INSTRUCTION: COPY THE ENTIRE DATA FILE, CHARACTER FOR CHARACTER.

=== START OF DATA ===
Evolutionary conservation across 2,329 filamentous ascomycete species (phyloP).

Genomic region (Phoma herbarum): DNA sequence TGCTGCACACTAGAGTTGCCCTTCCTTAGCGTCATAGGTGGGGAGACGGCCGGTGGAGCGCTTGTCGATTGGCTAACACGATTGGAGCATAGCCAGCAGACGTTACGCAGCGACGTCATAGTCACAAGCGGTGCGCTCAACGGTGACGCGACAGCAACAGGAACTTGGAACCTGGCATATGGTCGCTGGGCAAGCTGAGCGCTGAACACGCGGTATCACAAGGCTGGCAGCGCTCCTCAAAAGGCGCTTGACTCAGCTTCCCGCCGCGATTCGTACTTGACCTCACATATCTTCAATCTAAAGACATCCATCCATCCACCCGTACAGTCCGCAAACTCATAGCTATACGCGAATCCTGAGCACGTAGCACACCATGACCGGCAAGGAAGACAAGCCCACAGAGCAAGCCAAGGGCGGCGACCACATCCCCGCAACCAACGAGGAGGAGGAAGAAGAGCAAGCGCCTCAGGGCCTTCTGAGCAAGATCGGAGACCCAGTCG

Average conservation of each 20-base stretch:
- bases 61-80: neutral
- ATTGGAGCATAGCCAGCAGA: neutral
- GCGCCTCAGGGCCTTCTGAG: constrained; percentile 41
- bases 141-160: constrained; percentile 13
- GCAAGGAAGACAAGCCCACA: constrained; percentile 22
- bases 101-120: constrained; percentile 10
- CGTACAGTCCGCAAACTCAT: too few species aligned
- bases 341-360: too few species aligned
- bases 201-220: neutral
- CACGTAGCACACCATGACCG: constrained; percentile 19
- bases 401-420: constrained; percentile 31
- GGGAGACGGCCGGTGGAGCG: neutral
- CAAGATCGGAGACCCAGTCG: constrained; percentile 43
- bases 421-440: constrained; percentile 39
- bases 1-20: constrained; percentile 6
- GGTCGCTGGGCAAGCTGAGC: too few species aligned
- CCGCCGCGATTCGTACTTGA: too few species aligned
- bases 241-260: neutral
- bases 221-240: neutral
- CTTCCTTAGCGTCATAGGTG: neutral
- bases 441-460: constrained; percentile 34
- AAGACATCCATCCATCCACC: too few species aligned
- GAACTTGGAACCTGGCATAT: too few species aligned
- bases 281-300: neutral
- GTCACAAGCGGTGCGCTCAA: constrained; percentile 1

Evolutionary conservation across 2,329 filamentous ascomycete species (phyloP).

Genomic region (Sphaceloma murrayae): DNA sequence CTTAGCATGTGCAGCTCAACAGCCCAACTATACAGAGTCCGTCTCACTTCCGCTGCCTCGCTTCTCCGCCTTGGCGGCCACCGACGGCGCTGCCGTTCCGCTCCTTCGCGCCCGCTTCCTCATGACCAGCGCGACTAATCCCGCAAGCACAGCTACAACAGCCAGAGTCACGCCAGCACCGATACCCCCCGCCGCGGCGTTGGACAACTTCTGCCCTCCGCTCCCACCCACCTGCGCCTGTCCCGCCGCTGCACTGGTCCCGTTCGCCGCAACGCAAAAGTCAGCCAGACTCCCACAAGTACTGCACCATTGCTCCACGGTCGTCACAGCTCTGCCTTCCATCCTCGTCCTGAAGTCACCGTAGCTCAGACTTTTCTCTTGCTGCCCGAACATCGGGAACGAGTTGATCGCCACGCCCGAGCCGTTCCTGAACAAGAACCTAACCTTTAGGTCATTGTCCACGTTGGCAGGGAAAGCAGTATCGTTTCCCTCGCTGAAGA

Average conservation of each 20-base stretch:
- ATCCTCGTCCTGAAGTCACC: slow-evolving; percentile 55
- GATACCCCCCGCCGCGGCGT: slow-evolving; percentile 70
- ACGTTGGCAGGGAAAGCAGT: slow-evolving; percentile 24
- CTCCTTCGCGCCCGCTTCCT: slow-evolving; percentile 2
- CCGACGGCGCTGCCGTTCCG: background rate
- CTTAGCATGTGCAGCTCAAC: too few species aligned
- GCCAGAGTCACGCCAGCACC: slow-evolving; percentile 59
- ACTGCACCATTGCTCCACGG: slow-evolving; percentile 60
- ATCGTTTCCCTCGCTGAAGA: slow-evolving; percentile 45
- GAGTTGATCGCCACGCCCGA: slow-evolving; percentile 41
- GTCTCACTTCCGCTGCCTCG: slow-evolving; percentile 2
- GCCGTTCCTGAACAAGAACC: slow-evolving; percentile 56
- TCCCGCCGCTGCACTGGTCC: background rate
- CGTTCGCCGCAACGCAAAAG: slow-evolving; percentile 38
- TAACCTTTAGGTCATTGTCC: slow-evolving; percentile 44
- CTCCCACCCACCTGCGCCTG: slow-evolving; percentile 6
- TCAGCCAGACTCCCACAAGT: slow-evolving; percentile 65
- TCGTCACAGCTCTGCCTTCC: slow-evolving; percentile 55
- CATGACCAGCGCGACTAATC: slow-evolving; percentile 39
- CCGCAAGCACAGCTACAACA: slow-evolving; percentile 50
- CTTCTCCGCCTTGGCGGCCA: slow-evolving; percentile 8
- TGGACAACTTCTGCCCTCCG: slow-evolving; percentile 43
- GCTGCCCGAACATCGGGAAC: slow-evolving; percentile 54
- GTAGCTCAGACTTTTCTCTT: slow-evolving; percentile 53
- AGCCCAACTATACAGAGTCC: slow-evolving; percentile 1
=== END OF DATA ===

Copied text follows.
Evolutionary conservation across 2,329 filamentous ascomycete species (phyloP).

Genomic region (Phoma herbarum): DNA sequence TGCTGCACACTAGAGTTGCCCTTCCTTAGCGTCATAGGTGGGGAGACGGCCGGTGGAGCGCTTGTCGATTGGCTAACACGATTGGAGCATAGCCAGCAGACGTTACGCAGCGACGTCATAGTCACAAGCGGTGCGCTCAACGGTGACGCGACAGCAACAGGAACTTGGAACCTGGCATATGGTCGCTGGGCAAGCTGAGCGCTGAACACGCGGTATCACAAGGCTGGCAGCGCTCCTCAAAAGGCGCTTGACTCAGCTTCCCGCCGCGATTCGTACTTGACCTCACATATCTTCAATCTAAAGACATCCATCCATCCACCCGTACAGTCCGCAAACTCATAGCTATACGCGAATCCTGAGCACGTAGCACACCATGACCGGCAAGGAAGACAAGCCCACAGAGCAAGCCAAGGGCGGCGACCACATCCCCGCAACCAACGAGGAGGAGGAAGAAGAGCAAGCGCCTCAGGGCCTTCTGAGCAAGATCGGAGACCCAGTCG

Average conservation of each 20-base stretch:
- bases 61-80: neutral
- ATTGGAGCATAGCCAGCAGA: neutral
- GCGCCTCAGGGCCTTCTGAG: constrained; percentile 41
- bases 141-160: constrained; percentile 13
- GCAAGGAAGACAAGCCCACA: constrained; percentile 22
- bases 101-120: constrained; percentile 10
- CGTACAGTCCGCAAACTCAT: too few species aligned
- bases 341-360: too few species aligned
- bases 201-220: neutral
- CACGTAGCACACCATGACCG: constrained; percentile 19
- bases 401-420: constrained; percentile 31
- GGGAGACGGCCGGTGGAGCG: neutral
- CAAGATCGGAGACCCAGTCG: constrained; percentile 43
- bases 421-440: constrained; percentile 39
- bases 1-20: constrained; percentile 6
- GGTCGCTGGGCAAGCTGAGC: too few species aligned
- CCGCCGCGATTCGTACTTGA: too few species aligned
- bases 241-260: neutral
- bases 221-240: neutral
- CTTCCTTAGCGTCATAGGTG: neutral
- bases 441-460: constrained; percentile 34
- AAGACATCCATCCATCCACC: too few species aligned
- GAACTTGGAACCTGGCATAT: too few species aligned
- bases 281-300: neutral
- GTCACAAGCGGTGCGCTCAA: constrained; percentile 1

Evolutionary conservation across 2,329 filamentous ascomycete species (phyloP).

Genomic region (Sphaceloma murrayae): DNA sequence CTTAGCATGTGCAGCTCAACAGCCCAACTATACAGAGTCCGTCTCACTTCCGCTGCCTCGCTTCTCCGCCTTGGCGGCCACCGACGGCGCTGCCGTTCCGCTCCTTCGCGCCCGCTTCCTCATGACCAGCGCGACTAATCCCGCAAGCACAGCTACAACAGCCAGAGTCACGCCAGCACCGATACCCCCCGCCGCGGCGTTGGACAACTTCTGCCCTCCGCTCCCACCCACCTGCGCCTGTCCCGCCGCTGCACTGGTCCCGTTCGCCGCAACGCAAAAGTCAGCCAGACTCCCACAAGTACTGCACCATTGCTCCACGGTCGTCACAGCTCTGCCTTCCATCCTCGTCCTGAAGTCACCGTAGCTCAGACTTTTCTCTTGCTGCCCGAACATCGGGAACGAGTTGATCGCCACGCCCGAGCCGTTCCTGAACAAGAACCTAACCTTTAGGTCATTGTCCACGTTGGCAGGGAAAGCAGTATCGTTTCCCTCGCTGAAGA

Average conservation of each 20-base stretch:
- ATCCTCGTCCTGAAGTCACC: slow-evolving; percentile 55
- GATACCCCCCGCCGCGGCGT: slow-evolving; percentile 70
- ACGTTGGCAGGGAAAGCAGT: slow-evolving; percentile 24
- CTCCTTCGCGCCCGCTTCCT: slow-evolving; percentile 2
- CCGACGGCGCTGCCGTTCCG: background rate
- CTTAGCATGTGCAGCTCAAC: too few species aligned
- GCCAGAGTCACGCCAGCACC: slow-evolving; percentile 59
- ACTGCACCATTGCTCCACGG: slow-evolving; percentile 60
- ATCGTTTCCCTCGCTGAAGA: slow-evolving; percentile 45
- GAGTTGATCGCCACGCCCGA: slow-evolving; percentile 41
- GTCTCACTTCCGCTGCCTCG: slow-evolving; percentile 2
- GCCGTTCCTGAACAAGAACC: slow-evolving; percentile 56
- TCCCGCCGCTGCACTGGTCC: background rate
- CGTTCGCCGCAACGCAAAAG: slow-evolving; percentile 38
- TAACCTTTAGGTCATTGTCC: slow-evolving; percentile 44
- CTCCCACCCACCTGCGCCTG: slow-evolving; percentile 6
- TCAGCCAGACTCCCACAAGT: slow-evolving; percentile 65
- TCGTCACAGCTCTGCCTTCC: slow-evolving; percentile 55
- CATGACCAGCGCGACTAATC: slow-evolving; percentile 39
- CCGCAAGCACAGCTACAACA: slow-evolving; percentile 50
- CTTCTCCGCCTTGGCGGCCA: slow-evolving; percentile 8
- TGGACAACTTCTGCCCTCCG: slow-evolving; percentile 43
- GCTGCCCGAACATCGGGAAC: slow-evolving; percentile 54
- GTAGCTCAGACTTTTCTCTT: slow-evolving; percentile 53
- AGCCCAACTATACAGAGTCC: slow-evolving; percentile 1